Tourists: 3 Strategies for Protecting Them During Wildfires

By: Robert Avsec, Executive Fire Officer

The catastrophic wildfires that ravaged the mountainous areas in and around the eastern Tennessee tourist top-10-hottest-yearsdestination towns of Pigeon Forge and Gatlinburg provide an opportunity to learn some valuable lessons about wildfires, especially those that occur in the eastern United States.

Record-breaking droughts, which have already been listed as a contributing factor in the rapid development and spread of those fires, are becoming the norm. Earlier this year, NOAA and NASA jointly released their global temperature data, making it official: 2015 was the hottest year on record (since 1880). The previous hottest year was 2014, and the last time back-to-back hottest years occurred were 2006-07. In fact, the top 10 hottest years have all happened since 1998.

Tourists: A Life Safety Target Audience

One of the lessons to be learned from the eastern Tennessee fires is that fire departments and their communities can 20161206_gat-fire-2-copydo a better job of proactively providing emergency information to an often-overlooked target population: tourists.

Many areas of the U.S. depend heavily on tourism to sustain local economies; many of those same areas have taken to more aggressive marketing of their communities as vacation destinations to make up for revenues being lost through business and industry closures.

With increased tourism comes a greater life safety risk when a major emergency, like a wildfire or hurricane, threatens a resort community. While the local population may be informed, and educated based on their experience as full-time residents, tourists are living temporarily in an “unknown” land.

Other fatalities included a couple from Canada, 71-year-old Jon Tegler and 70-year-old Janet Tegler, and May Vance, who was vacationing in Gatlinburg and died of a heart attack after she was exposed to smoke. The names of the other victims have not been released (CBS News, 12/4/2016).

Strategies Fire Departments Can Use

Develop evacuation routes. Then work with local property rental companies to have those evacuation routes 20161206_gat-evacuationsposted in properties that they manage. Also, have those companies provide written copies of the evacuation route along with the rental agreement when people check in.

My wife and I have visited Pigeon Forge on several occasions in the last couple of years. Like probably every other tourist, we knew one way in and one way out of Pigeon Forge: the way we came in on Day #1.

Home Fire Escape Plans. Have local property rental companies develop Home Fire Escape Plans for the dwellings that they manage and post those plans in those properties (along with the evacuation routes). One of the “cabins” that we stayed in during one of our visits to Pigeon Forge had five bedrooms, one of which was below-grade. And that was relatively small in comparison to some of the other “cabins” that we saw.

Many vacation destinations have large numbers of “McMansions”, that is, residential dwellings with a footprint of more than 4,000 square feet; these structures typically have five or more bedrooms and can be housing multiple families. All of this adds up to large numbers of people occupying a building that they’re not familiar with.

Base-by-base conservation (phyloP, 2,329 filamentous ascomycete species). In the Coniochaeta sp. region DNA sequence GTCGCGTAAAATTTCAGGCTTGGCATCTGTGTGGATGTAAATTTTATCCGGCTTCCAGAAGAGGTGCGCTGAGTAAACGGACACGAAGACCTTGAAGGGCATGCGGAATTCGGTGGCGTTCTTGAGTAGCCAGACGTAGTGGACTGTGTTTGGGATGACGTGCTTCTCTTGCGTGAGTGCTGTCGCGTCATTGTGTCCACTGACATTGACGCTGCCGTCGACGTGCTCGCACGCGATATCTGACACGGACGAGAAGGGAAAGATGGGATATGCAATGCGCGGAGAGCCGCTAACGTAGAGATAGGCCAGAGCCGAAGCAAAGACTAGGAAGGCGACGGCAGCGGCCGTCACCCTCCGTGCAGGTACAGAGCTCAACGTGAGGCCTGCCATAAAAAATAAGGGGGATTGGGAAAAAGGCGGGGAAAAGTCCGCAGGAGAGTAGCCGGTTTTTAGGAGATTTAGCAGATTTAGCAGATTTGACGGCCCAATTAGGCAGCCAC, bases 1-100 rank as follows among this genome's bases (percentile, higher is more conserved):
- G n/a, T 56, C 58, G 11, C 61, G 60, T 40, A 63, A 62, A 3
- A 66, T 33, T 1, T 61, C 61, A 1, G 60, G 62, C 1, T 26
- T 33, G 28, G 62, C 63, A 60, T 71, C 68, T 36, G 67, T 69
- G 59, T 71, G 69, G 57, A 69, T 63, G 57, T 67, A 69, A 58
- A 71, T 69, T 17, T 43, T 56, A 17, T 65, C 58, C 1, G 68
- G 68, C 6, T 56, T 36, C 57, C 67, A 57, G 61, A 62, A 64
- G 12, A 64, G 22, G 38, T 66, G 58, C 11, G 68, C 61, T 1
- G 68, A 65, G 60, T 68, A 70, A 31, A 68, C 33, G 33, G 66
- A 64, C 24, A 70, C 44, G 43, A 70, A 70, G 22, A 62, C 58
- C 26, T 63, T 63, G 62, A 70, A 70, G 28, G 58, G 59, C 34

Then there’s a completely different “animal”: the multi-story condominium building. These buildings are really apartments with individual units comprised of 2-3 bedrooms, kitchen, dining area and living room area.

See Related: Apartment fire safety begins with a plan

Proactively promote your fire department’s social media presence. Use outdoor advertising, particularly20161206_gat-fire-3-copy along roads and highways that bring tourist into your community, to promote your Facebook Page and Twitter feed as “the source for information in the event of a major emergency during your stay in [Name of your town].”

Many vacation resorts have a dedicated channel on the cable or satellite TV service going into their properties which they use to marketing activities in the area, news about the resort, and other information that they believe is useful to vacationers. Get your Facebook Page and Twitter feed listed with those TV service providers and the resorts they serve.

See Related: Storms, Public Safety and Social Media

Use this opportunity to market the emergency information aspect of your social media presence, not the marketing of your fire department. Keep in mind your target audience: vacationers and tourists who know little to nothing about your community. Your purpose should be to let them know where to turn for official information if a community-wide emergency is threatening their safety.

Along those same lines, use your Facebook Page and Twitter feed to promote the presence of the evacuation routes and Home Fire Escape Plans (from Step #1 above) in their vacation accommodations.

Have any other ideas? Please post in the Comments section below for everyone’s benefit.

For more information, visit the United States Fire Administration’s webpage, Outreach Materials and Educational Programs at



About Robert Avsec, Executive Fire Officer

Battalion Chief (Ret.) Robert Avsec served with the men and women of the Chesterfield County (VA) Fire and EMS Department for 26 years. He’s now using his acquired knowledge, skills, and experiences as a freelance writer for and as the “blogger in chief” for this blog. Chief Avsec makes his home in Cross Lanes, WV. Contact him via e-mail, [email protected].